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so Jn Introduction to
Semitone or half a Note lower j and the 3jharf\
raifeth the Note before which it is fet a Semitone of i
half a fomd higher , but alters not its Name j fo
that from ^ to F<t, and like wife from La to F*,
is but a Semitone or a half Note , between any two
other Notes it is a perfect Tone , or found , as from
Fa to Sol, from 5o/ to La, from I/** to ./%', are;
whole Tones , which is a perfect /o*W. And this
may be eafily diftinguifhed , if you try it on the
Frets of a Viol or Lnte, you fhall perceive plainly
that there goes two Frets to the flopping of a whole j
Note , and but one Fret to a half Note -, fo that it:
is oblerved , that Mi and Fa ferve only for the
flatting or Jlmrping all AW-finthe Scale, and they
being rightly underflood, the other Notes are eafily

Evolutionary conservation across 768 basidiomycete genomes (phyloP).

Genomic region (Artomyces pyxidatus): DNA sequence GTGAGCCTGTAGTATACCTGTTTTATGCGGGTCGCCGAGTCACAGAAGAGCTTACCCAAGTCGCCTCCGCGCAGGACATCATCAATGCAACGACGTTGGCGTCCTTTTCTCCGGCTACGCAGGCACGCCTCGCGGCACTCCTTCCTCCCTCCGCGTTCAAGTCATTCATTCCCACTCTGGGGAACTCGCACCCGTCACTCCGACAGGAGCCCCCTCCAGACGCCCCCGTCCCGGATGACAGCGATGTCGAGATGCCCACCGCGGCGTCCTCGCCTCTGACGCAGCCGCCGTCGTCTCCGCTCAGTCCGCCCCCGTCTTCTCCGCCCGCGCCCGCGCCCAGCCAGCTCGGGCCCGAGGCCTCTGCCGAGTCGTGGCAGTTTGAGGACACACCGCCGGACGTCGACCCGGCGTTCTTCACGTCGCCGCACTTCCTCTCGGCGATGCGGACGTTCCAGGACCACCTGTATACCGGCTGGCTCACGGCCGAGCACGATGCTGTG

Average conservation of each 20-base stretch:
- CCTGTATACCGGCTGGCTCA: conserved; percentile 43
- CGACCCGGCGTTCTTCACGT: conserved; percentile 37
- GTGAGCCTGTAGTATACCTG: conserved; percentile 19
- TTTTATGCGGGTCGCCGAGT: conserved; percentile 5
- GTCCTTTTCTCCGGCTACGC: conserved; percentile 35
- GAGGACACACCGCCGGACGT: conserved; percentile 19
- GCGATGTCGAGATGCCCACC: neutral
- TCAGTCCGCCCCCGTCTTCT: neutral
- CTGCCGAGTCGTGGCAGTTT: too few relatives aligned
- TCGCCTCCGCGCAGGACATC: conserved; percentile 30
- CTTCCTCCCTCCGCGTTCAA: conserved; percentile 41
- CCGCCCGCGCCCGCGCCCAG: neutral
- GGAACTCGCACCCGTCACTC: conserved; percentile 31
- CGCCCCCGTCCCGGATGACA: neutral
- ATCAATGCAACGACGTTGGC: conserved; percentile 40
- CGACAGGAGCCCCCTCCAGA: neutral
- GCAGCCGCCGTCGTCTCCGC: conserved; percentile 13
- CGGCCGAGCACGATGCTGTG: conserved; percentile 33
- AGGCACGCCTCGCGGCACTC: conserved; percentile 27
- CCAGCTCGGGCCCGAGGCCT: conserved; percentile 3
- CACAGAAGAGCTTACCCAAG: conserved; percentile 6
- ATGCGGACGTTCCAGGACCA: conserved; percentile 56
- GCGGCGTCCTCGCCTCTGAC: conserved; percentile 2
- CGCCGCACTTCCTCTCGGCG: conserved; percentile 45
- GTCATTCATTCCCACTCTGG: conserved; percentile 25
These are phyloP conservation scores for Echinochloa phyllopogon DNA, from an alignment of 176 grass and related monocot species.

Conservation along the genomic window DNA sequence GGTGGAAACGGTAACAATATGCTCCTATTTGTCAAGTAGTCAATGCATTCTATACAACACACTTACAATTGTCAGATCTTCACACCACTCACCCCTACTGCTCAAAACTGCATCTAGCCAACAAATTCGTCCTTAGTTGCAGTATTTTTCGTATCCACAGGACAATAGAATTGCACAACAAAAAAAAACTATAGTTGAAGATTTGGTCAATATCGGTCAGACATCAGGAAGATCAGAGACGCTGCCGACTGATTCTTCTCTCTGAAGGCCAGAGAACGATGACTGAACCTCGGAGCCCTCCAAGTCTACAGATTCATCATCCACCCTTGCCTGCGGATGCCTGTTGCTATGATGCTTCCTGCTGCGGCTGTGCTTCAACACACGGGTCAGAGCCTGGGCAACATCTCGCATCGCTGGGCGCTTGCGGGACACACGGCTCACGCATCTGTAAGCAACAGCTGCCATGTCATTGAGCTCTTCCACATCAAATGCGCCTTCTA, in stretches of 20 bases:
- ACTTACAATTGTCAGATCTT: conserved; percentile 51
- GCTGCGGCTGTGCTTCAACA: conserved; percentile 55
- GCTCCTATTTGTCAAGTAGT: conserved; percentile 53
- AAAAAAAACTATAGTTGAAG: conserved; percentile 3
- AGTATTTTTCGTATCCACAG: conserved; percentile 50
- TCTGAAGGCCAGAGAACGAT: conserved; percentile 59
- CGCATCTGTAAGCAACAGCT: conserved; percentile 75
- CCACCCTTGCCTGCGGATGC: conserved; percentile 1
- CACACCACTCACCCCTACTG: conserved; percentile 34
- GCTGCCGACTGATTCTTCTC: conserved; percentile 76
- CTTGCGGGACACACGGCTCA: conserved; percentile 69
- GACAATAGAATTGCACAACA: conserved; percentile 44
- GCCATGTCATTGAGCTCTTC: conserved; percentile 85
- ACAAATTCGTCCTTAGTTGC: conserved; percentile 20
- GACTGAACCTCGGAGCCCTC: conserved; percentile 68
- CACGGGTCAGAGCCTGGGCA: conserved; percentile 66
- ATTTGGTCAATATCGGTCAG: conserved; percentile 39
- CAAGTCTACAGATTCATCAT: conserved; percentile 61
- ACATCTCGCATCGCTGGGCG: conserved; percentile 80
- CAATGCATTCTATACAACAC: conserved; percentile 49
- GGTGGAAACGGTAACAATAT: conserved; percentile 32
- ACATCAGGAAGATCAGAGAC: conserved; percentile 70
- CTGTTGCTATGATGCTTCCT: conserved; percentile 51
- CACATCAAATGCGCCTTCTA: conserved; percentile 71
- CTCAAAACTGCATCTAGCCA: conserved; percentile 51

apply ed to them \ for if <jfol re m have a iharp fet.
before it, it's the fame in found with tAla mire
flat; and Bfa B mi flat , is the fame with Ala mire
fharp \ and Cfa ut fharp is Dfol re flat , &c. a£
being of one and the fame found , or flopped upon
one and the fame Fret of the Viol or Violin.
Vnifons. For Example, otlaves.
Si'rixijriEllxiE E*$z^Ei :™™EJE~E::E1:
fw Difcourfe of the Cords *«<{ Difcords, /I
yW/ only name them in this Part of my Book. ,
PErfect Cords are thefe, a H$# 5 an Eighth, with
their Compounds or Ottaies.
Imperfect CW.r are thefe, a TTwt/, a 5**rJ?, with i
their Compounds ; all other difhnces reckoned from
theifo/rare difcords. A

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